Emily Blunt's 'Edge of Tomorrow' Role Is Refreshingly & Unapologetically Feminist
When this weekend rolls around and you're trying to figure out just what in the heck movie you want to see, Edge of Tomorrow might be one of those films. And it should be, not just because of its speedy pacing, insanely fueled action, tightly wound script, or even the allure that is (to some) movie star extraordinaire, Tom Cruise. It's because Emily Blunt totally steals the show. She's a hyperdriven mega-badass of the highest order and totally the best part of the whole sci-fi shebang.
As a force to be reckoned with — and the so-called Angel of Verdun, having brought down the aliens in a stunning battle defeat prior to the big brawl at the center of the film — Rita Vrataski (Blunt) is naturally pigeonholed as a "bitch" (because of course! Because strong womens be ter-ri-fy-ing!). At the root of it, the reasons are pretty obvious: she managed to be ruthless and exacting in her takedown (read: murder) of a bunch of aliens. This is very much counter to the age-old ideals about ladies being the constant, delicate flowers of emotional heartstring-pulling. Vrataski is a big ol' "fuck you" to all of that, thanks to her unwavering commitment to the cause.
Vrataski is a force — not only on the field but off, as well. With alien dummies whizzing around her in a practice room, she remains calm, cool, collected. She is undeterred by the seemingly gargantuan task set ahead of her and Major William Cage (Cruise) to, y'know, save the world. She is relentless in her determination to beat these damn things and take the world back for humanity.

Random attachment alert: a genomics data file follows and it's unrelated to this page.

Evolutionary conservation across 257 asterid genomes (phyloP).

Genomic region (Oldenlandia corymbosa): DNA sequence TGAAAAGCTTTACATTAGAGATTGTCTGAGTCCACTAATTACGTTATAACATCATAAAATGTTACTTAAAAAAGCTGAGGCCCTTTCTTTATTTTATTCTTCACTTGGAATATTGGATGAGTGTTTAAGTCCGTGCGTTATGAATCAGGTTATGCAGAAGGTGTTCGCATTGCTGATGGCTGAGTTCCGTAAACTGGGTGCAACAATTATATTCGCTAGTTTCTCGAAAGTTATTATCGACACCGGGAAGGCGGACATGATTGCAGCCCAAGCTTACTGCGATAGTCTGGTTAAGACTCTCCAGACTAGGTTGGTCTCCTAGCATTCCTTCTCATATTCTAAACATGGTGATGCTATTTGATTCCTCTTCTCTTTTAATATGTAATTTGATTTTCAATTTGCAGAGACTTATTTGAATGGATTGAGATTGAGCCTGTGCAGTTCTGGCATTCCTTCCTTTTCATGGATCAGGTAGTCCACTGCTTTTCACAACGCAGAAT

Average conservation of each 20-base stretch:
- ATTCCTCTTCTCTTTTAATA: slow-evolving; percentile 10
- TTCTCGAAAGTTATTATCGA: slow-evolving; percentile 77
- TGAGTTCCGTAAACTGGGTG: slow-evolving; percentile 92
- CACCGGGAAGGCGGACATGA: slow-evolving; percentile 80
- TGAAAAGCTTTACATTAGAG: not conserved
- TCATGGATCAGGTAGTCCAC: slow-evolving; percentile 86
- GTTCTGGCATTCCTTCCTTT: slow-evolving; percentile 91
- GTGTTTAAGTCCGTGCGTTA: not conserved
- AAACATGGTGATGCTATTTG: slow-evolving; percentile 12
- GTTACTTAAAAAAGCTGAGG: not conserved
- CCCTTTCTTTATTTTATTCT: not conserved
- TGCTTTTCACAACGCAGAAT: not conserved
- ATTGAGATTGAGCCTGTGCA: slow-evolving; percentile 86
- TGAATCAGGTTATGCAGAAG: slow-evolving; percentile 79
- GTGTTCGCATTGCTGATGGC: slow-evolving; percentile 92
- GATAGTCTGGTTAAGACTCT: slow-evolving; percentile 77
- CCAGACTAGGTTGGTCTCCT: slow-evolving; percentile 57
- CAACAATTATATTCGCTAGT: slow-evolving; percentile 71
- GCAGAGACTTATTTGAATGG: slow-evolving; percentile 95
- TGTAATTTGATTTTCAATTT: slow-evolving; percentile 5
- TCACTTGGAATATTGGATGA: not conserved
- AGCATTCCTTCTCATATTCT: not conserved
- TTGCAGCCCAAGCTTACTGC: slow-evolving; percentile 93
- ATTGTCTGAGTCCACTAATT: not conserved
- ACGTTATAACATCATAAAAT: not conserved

Lesser folks would've just accepted that death was imminent, died and been okay with it because what could they have possibly done, you know? I mean, the myriad parts and hypotheticals and scenarios on which defeat hinges are nothing short of an overwhelming prospect. To say nothing of the ramifications of taking down an entire alien race, between two people. Talk about a mission impossible.
But Vrataski is no wilting flower: she knows it can be done, because intelligence and the expansion of that leads to far better outcomes than simple repetition. This is what humanity has on its alien, hive-mind counterparts.
Her work as the action flick's arguable hero (sorry, Tom) isn't compromised by her being a woman. In fact it's strengthened by it — she's the only one who believes Cage when he explains what is essentially the worst Groundhog Day scenario, ever. She trains him, aids him, and protects him (and in turn the fate of humanity) time and time again. Making the tough calls and committing to what is, essentially, a permanently suicidal mission.
Now, if that means she's a bitch then shit: I wish I was a bitch, too. Because Vrataski is clearly one who abides by the wise words of a one Miss Tina Fey:
And that makes her the best sci-fi hero we've encountered in a long, long time.
Image: Warner Bros ; Imgur